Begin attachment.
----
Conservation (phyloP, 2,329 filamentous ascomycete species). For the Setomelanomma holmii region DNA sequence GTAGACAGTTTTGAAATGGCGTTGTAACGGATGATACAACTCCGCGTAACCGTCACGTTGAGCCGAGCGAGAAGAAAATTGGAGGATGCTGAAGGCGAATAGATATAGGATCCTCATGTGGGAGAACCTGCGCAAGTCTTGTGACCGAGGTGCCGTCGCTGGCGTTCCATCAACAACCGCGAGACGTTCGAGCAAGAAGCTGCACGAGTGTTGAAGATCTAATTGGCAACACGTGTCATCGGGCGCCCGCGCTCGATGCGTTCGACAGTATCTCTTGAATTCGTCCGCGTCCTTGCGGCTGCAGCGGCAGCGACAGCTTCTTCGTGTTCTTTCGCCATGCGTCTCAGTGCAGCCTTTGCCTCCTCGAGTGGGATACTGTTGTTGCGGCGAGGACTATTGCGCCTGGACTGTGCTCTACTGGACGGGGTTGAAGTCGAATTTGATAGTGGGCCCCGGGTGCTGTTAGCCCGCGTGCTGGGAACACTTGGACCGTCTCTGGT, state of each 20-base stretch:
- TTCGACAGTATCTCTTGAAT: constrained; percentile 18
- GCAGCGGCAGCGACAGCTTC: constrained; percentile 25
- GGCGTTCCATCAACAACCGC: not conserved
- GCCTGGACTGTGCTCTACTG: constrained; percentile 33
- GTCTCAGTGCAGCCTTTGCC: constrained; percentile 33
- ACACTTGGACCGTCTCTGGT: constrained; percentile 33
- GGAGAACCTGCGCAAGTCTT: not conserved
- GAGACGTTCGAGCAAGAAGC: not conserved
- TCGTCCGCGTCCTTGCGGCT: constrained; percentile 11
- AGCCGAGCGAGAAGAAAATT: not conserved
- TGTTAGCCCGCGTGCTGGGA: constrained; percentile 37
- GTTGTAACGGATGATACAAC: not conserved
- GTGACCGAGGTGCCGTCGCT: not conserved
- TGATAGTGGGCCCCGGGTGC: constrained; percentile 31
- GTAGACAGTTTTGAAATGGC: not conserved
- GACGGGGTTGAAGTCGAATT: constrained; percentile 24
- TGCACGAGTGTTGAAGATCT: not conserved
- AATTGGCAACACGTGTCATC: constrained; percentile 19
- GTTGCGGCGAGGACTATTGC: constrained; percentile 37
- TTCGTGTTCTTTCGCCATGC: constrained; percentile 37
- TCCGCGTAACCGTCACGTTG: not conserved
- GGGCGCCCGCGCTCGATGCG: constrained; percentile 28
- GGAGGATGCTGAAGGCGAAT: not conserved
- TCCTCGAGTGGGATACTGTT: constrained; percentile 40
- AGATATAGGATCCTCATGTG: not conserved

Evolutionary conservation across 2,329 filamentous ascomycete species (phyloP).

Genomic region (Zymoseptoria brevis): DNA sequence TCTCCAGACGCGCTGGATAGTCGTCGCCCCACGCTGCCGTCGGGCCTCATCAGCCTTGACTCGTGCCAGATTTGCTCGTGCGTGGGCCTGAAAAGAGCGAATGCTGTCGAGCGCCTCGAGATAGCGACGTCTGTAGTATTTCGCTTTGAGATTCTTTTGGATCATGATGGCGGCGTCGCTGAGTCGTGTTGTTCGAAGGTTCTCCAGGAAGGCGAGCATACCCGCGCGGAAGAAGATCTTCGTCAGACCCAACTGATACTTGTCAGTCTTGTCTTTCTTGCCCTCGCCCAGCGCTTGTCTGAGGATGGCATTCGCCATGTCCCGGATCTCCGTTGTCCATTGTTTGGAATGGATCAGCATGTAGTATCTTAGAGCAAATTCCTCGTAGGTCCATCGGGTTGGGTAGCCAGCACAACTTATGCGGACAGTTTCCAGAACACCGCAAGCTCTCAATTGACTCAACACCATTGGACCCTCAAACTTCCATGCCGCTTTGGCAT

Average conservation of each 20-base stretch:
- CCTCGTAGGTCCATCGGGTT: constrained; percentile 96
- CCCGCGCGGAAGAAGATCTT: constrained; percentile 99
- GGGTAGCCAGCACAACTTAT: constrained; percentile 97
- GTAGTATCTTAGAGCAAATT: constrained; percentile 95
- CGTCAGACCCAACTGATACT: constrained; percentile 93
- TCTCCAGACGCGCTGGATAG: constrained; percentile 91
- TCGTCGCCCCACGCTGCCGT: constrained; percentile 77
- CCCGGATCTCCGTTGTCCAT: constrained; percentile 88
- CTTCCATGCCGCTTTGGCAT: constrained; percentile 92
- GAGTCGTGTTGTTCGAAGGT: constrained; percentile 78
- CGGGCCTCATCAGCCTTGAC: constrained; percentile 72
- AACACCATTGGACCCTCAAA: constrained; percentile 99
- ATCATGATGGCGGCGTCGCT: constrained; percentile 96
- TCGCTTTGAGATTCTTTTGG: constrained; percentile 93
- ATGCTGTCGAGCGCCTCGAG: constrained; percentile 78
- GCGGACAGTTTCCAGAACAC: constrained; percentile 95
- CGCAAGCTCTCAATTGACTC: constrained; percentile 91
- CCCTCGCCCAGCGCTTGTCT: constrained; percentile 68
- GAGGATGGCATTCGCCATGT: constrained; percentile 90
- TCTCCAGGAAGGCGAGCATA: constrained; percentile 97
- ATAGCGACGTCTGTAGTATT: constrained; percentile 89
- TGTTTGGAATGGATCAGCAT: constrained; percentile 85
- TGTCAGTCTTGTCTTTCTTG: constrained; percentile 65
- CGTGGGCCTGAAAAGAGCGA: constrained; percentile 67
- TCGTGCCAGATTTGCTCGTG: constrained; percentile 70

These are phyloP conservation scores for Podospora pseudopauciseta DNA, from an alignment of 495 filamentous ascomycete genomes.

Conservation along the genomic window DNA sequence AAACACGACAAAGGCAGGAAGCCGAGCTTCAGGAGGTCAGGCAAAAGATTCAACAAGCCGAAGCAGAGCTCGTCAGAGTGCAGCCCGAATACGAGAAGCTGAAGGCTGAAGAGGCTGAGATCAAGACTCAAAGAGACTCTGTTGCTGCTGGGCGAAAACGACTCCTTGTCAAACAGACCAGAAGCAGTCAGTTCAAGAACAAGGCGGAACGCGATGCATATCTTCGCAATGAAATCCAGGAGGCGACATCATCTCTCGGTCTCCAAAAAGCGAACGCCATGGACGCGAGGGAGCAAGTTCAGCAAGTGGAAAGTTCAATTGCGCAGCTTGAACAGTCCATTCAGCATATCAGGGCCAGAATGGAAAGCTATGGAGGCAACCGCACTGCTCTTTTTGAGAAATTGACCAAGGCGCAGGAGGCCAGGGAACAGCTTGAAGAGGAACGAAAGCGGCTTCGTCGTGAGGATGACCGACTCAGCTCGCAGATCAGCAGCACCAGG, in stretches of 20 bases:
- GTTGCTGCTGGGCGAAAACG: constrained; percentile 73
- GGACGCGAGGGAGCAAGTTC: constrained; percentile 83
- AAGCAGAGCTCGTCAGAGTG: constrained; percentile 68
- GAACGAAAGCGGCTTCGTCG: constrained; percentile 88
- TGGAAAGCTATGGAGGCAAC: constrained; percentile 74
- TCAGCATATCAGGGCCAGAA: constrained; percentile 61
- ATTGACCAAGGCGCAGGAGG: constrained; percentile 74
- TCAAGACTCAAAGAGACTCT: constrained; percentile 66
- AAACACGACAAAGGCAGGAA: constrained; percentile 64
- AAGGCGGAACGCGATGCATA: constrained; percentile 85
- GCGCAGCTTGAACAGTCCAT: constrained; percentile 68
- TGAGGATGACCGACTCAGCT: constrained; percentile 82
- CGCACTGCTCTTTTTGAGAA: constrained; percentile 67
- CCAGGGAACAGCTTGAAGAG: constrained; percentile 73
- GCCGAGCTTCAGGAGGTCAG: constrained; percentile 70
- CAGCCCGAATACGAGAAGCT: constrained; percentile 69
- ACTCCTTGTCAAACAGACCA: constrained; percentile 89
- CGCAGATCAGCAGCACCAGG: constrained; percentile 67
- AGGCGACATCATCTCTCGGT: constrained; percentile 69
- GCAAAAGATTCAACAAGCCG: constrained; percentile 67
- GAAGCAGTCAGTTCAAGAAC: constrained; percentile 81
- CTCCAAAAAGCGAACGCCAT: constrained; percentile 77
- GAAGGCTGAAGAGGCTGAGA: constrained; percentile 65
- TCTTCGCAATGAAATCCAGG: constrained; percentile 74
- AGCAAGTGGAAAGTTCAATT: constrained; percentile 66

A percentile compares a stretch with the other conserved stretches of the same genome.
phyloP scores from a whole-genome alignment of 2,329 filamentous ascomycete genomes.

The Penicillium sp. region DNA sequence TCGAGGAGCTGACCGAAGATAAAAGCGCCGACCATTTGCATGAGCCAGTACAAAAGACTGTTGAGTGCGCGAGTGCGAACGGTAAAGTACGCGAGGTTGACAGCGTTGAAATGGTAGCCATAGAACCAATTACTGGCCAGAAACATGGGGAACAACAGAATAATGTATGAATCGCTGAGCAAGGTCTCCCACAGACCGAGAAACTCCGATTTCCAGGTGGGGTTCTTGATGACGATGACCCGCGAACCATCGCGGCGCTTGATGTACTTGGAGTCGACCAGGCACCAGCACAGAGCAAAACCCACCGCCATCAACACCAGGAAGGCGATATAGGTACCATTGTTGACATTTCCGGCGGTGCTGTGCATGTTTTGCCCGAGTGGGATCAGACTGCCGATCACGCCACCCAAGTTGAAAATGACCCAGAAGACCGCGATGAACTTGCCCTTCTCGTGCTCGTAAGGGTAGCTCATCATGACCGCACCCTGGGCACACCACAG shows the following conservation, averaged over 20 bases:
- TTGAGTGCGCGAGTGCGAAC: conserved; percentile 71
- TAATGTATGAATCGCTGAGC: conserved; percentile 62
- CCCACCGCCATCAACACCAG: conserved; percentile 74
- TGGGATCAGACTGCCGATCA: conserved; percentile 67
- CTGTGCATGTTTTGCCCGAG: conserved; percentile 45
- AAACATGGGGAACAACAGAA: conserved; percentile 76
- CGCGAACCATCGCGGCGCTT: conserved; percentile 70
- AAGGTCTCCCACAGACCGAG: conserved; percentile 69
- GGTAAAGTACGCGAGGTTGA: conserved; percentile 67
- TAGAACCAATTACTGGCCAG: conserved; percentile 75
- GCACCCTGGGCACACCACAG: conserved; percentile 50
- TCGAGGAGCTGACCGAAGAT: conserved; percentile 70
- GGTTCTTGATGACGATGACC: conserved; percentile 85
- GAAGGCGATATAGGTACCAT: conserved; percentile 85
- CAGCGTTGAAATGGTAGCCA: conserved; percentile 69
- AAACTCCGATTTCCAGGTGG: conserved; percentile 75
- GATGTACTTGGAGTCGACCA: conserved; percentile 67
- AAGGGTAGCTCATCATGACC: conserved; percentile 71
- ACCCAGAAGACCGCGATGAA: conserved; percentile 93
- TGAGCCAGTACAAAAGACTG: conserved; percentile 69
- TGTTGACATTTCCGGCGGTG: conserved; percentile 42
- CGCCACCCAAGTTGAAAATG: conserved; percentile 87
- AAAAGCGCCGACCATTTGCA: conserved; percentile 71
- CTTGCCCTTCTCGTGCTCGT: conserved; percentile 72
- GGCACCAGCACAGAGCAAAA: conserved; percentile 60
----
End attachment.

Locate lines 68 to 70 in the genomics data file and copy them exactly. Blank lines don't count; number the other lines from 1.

- TGAGGATGACCGACTCAGCT: constrained; percentile 82
- CGCACTGCTCTTTTTGAGAA: constrained; percentile 67
- CCAGGGAACAGCTTGAAGAG: constrained; percentile 73